Thanks to our Undiscovered Voices founders, Sara Grant and Sara O’Connor, who put together this guide, you can figure out the best approach to writing your pitch.
This year, the elevator pitch for UV submissions is 35 words. You don’t have to use all these words – sometimes, the shorter and snappier, the better.
There are several different approaches to use when writing a great pitch. You have to choose the one that best encapsulates your story. The overall purpose of any pitch is to grab attention and make the agent or editor want to read more.
What’s the objective of a great pitch?
If you can help agents easily and quickly understand your idea, then you can help them sell it to editors, acquisition team members, booksellers and ultimately, readers. We’re going to give you a few ways to pitch your novel to make it stand out.
Practical pitching ideas
Distilling what has taken you months and possibly years to create into a short pitch isn’t easy. We advise you to craft several pitches. Try them out on writer friends. Learn them in a conversational fashion – not an actor reciting lines.
We also suggest developing your pitch in increments. Create a very short pitch – one or two lines. For example, ‘A funny middle-grade fantasy that’s Game of Thrones meets Captain Underpants.’ You could leave it here or add a line or two more. ‘When two, 12-year-old practical jokers lead warring Year 6 classrooms for the rule of the school playground.’ And finish with something emotional – why you wrote it, what is the heart of the story. This would use the full 35-word submission limit. Equally, though, the strapline, if strong, could be enough.
Some pitfalls to watch out for
Be careful that your pitch accurately represents your work. You are setting an expectation that you must live up to. Is your story really Harry Potter meets the Hunger Games? Also, make your references current and well-known. Once Sara G created the perfect pitch, which included a reference to one of her favourite 1980s TV shows Quantum Leap. It perfectly encapsulated what her book was about. So why did the two twenty-something editors look confused? They’d never heard of Quantum Leap. They weren’t even born when it first aired. Needless to say, that pitch didn’t work.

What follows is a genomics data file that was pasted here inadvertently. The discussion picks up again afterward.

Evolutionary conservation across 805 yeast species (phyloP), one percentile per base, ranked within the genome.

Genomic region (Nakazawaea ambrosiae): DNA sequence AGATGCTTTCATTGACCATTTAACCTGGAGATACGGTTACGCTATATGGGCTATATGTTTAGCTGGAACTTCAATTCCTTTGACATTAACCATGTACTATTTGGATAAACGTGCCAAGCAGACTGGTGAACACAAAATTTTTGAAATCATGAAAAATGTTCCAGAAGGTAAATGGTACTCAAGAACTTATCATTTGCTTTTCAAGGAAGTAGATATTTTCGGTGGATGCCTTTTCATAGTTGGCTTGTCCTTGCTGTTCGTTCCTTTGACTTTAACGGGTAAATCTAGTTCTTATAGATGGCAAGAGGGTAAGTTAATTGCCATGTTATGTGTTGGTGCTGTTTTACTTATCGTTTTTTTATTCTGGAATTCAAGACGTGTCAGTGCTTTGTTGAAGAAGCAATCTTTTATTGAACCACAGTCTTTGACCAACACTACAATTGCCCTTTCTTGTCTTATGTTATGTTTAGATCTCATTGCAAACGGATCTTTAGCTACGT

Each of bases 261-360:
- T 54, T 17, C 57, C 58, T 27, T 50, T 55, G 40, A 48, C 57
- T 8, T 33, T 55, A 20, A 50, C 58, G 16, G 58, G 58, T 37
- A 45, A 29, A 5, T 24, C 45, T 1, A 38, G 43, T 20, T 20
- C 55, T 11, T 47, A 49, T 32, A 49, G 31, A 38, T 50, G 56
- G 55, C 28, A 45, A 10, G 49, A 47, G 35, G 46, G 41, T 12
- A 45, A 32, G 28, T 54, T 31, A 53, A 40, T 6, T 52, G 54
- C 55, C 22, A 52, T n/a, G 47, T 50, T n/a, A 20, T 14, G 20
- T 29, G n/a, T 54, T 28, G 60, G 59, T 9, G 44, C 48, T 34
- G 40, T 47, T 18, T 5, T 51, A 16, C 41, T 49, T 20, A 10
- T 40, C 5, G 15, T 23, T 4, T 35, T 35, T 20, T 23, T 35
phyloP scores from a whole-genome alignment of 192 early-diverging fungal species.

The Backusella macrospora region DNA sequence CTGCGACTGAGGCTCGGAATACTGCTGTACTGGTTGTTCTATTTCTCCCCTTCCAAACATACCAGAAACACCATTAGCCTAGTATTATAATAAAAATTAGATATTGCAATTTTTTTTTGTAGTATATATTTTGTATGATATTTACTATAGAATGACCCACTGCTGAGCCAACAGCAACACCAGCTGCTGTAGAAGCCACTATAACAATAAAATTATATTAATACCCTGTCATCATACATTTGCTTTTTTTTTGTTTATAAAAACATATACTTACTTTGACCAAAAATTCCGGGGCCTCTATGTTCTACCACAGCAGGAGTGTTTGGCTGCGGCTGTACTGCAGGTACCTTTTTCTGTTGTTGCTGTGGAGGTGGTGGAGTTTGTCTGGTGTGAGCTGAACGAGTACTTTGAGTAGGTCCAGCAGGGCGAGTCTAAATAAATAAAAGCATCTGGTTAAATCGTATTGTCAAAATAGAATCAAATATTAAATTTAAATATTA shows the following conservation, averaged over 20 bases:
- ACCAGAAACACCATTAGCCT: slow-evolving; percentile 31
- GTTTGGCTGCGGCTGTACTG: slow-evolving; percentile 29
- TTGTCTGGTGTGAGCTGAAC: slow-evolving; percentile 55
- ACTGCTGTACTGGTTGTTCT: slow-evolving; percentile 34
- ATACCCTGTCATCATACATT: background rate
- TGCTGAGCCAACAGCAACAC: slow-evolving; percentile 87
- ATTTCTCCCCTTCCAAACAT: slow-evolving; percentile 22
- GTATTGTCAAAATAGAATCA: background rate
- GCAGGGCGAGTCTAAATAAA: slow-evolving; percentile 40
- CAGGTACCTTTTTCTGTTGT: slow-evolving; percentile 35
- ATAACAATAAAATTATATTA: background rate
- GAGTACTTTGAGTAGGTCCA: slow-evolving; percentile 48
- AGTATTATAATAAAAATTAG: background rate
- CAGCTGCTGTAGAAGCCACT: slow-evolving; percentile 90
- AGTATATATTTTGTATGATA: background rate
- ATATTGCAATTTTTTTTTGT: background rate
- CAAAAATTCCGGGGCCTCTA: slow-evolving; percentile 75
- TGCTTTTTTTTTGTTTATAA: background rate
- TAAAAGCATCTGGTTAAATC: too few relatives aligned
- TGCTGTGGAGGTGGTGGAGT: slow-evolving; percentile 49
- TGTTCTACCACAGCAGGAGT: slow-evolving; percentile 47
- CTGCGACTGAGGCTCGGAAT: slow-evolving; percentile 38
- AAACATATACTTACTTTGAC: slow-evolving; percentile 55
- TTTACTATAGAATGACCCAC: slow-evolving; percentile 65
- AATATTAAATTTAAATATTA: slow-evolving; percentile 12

Here are some top-pitch tips to try out.
There are many ways to pitch your novel. Here are four different pitch techniques to try out, or to use in combination with each other:
- X is Y until Z*
X = Character
Y = Circumstances
Z = Inciting Incident
*technique from www.JohnMCusick.com via kathytemean.wordpress.com
An example from a well-known book: Stanley Yelnats is being forced by the Warden to dig holes in the desert as a punishment for a crime he didn’t commit, until the curses of the past catch up to Stanley… and the Warden.
Another example for the series My Sister the Vampire: Cheerleader Olivia is nervous at her new school until she bumps into a gothy vampire girl who turns out to be the twin sister she never knew she had.
- The Movie Pitch: X meets Y
Combine well-known references – books or TV shows but most often movies, but not overused ones. Know who you will be pitching to and pick points of references they will know and understand. Sara G’s editor at Little, Brown pitched her debut novel Dark Parties as 1984 meets Handmaid’s Tale. It’s also effective to compare two unexpected references. For example, “Bake Off meets Pokémon Go”. But you’ll have to follow up with a quick sentence to show why that comparison makes sense for your story.
- The ‘For’ Pitch
With this pitching style, you find a book, movie or TV series reference that is similar to your book, but you have put your unique spin on the idea for the age range of your targeted readers. For example, Sara G pitched her book series Chasing Danger as “Charlie’s Angels for tweens.” It perfectly captured the ‘girl power’ and ‘action-adventure’ vibe in the series. Be careful that the age groups are contrasting enough to make sense, but not be too unbelievable. For example, 50 Shades of Grey for 5 to 8-year-olds would certainly get an agent’s attention, but not for the right reasons.
- The Core Problem/Idea
This type of pitch is the most difficult because it can easily get bogged down in the plot, and you can end up summarizing what happens in your story instead of pitching. If the idea —or concept – is so amazing that you have to have it in your pitch, it MUST be brief. A good example of this type of pitch is Patrick Ness’s Knife of Never Letting Go: His story is set in a world where everyone can hear everyone else’s thoughts all the time. Here’s another example for Dinosaur Cove, a series for young readers: “Two young boys find a secret cave that leads to a world of real, live dinosaurs.”
We wish you great success with your pitching!